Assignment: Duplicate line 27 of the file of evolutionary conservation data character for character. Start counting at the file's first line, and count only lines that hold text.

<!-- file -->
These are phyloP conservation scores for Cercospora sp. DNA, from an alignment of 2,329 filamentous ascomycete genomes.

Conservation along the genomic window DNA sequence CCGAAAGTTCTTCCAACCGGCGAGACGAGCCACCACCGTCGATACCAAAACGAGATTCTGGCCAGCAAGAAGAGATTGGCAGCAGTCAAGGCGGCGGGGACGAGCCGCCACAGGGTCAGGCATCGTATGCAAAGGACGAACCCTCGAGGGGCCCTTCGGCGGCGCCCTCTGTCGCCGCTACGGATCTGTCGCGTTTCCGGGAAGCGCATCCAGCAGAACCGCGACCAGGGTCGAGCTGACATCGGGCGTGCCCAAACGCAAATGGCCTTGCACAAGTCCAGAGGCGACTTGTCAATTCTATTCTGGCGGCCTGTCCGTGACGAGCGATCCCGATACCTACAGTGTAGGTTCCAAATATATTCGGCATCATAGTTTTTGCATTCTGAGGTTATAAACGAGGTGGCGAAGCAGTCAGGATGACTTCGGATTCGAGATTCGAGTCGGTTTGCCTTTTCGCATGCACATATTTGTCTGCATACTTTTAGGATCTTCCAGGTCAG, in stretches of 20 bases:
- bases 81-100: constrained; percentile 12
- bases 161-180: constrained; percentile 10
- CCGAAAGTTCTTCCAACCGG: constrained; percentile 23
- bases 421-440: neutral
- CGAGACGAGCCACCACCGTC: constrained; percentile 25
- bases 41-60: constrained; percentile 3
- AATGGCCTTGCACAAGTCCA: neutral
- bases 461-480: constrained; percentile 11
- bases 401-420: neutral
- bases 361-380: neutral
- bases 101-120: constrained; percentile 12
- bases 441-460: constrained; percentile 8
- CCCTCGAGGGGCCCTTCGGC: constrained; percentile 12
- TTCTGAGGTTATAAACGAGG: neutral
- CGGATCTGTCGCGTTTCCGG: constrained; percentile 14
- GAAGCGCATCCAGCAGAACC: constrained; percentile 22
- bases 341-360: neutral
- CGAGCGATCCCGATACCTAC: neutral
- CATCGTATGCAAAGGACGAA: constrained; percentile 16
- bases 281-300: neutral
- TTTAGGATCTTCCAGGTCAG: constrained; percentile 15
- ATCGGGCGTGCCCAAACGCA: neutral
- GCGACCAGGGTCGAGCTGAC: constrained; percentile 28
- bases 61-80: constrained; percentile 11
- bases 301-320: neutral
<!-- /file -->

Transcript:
- bases 301-320: neutral